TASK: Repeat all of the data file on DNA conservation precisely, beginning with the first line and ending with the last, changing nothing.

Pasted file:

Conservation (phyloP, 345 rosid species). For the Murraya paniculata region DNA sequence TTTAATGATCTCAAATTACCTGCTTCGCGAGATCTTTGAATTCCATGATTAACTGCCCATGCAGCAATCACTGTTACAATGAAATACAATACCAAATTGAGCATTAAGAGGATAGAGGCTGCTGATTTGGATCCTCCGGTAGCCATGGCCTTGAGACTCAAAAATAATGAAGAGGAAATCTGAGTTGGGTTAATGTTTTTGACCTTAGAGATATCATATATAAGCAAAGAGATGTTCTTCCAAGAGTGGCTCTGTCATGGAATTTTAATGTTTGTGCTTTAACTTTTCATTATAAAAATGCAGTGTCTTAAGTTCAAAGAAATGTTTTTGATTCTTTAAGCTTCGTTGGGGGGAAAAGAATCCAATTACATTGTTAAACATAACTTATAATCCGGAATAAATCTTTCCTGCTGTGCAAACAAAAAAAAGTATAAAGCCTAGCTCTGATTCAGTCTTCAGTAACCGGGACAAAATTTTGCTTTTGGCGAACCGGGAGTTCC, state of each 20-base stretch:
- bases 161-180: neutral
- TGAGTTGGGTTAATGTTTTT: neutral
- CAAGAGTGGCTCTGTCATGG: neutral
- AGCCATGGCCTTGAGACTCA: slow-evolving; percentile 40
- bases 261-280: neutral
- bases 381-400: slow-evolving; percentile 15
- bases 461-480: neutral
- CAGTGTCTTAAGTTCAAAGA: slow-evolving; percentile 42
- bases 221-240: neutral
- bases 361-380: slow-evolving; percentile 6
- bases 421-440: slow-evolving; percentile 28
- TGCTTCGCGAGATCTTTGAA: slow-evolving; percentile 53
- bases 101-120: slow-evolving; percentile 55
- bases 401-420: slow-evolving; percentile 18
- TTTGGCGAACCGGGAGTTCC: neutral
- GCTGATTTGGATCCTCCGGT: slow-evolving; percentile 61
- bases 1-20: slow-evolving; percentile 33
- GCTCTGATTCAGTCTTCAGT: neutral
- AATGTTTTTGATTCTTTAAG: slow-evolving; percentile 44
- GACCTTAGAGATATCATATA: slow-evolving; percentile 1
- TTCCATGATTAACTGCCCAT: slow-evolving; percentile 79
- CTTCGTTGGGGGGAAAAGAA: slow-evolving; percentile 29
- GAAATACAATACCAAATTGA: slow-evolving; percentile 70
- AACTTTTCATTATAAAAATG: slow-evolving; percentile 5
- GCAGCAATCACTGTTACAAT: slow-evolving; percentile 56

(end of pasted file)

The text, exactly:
Conservation (phyloP, 345 rosid species). For the Murraya paniculata region DNA sequence TTTAATGATCTCAAATTACCTGCTTCGCGAGATCTTTGAATTCCATGATTAACTGCCCATGCAGCAATCACTGTTACAATGAAATACAATACCAAATTGAGCATTAAGAGGATAGAGGCTGCTGATTTGGATCCTCCGGTAGCCATGGCCTTGAGACTCAAAAATAATGAAGAGGAAATCTGAGTTGGGTTAATGTTTTTGACCTTAGAGATATCATATATAAGCAAAGAGATGTTCTTCCAAGAGTGGCTCTGTCATGGAATTTTAATGTTTGTGCTTTAACTTTTCATTATAAAAATGCAGTGTCTTAAGTTCAAAGAAATGTTTTTGATTCTTTAAGCTTCGTTGGGGGGAAAAGAATCCAATTACATTGTTAAACATAACTTATAATCCGGAATAAATCTTTCCTGCTGTGCAAACAAAAAAAAGTATAAAGCCTAGCTCTGATTCAGTCTTCAGTAACCGGGACAAAATTTTGCTTTTGGCGAACCGGGAGTTCC, state of each 20-base stretch:
- bases 161-180: neutral
- TGAGTTGGGTTAATGTTTTT: neutral
- CAAGAGTGGCTCTGTCATGG: neutral
- AGCCATGGCCTTGAGACTCA: slow-evolving; percentile 40
- bases 261-280: neutral
- bases 381-400: slow-evolving; percentile 15
- bases 461-480: neutral
- CAGTGTCTTAAGTTCAAAGA: slow-evolving; percentile 42
- bases 221-240: neutral
- bases 361-380: slow-evolving; percentile 6
- bases 421-440: slow-evolving; percentile 28
- TGCTTCGCGAGATCTTTGAA: slow-evolving; percentile 53
- bases 101-120: slow-evolving; percentile 55
- bases 401-420: slow-evolving; percentile 18
- TTTGGCGAACCGGGAGTTCC: neutral
- GCTGATTTGGATCCTCCGGT: slow-evolving; percentile 61
- bases 1-20: slow-evolving; percentile 33
- GCTCTGATTCAGTCTTCAGT: neutral
- AATGTTTTTGATTCTTTAAG: slow-evolving; percentile 44
- GACCTTAGAGATATCATATA: slow-evolving; percentile 1
- TTCCATGATTAACTGCCCAT: slow-evolving; percentile 79
- CTTCGTTGGGGGGAAAAGAA: slow-evolving; percentile 29
- GAAATACAATACCAAATTGA: slow-evolving; percentile 70
- AACTTTTCATTATAAAAATG: slow-evolving; percentile 5
- GCAGCAATCACTGTTACAAT: slow-evolving; percentile 56